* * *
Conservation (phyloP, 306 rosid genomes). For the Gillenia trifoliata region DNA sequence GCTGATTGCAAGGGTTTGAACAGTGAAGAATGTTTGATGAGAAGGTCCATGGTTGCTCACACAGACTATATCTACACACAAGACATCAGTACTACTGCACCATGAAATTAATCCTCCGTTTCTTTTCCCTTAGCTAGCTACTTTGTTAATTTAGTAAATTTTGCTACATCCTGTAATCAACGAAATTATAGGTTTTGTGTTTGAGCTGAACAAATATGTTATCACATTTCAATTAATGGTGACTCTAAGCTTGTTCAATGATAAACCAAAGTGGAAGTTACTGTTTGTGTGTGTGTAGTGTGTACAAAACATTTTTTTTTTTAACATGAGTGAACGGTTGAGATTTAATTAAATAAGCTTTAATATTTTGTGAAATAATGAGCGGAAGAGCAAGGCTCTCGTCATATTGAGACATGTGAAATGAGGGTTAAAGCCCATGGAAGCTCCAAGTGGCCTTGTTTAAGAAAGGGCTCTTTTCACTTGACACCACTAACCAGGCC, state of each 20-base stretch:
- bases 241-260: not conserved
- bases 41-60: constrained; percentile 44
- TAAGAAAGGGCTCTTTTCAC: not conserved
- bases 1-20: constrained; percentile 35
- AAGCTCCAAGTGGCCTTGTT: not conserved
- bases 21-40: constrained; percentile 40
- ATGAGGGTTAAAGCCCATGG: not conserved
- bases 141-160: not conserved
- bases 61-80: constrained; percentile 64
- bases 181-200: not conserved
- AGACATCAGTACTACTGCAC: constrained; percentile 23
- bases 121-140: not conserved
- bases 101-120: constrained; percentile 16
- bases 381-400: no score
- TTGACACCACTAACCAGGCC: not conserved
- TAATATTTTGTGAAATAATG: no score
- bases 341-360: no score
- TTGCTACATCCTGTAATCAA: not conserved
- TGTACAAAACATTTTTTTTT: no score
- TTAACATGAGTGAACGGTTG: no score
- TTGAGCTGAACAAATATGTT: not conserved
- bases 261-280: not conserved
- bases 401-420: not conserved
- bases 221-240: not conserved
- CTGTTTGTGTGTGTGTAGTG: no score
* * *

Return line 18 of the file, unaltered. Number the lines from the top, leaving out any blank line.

- bases 341-360: no score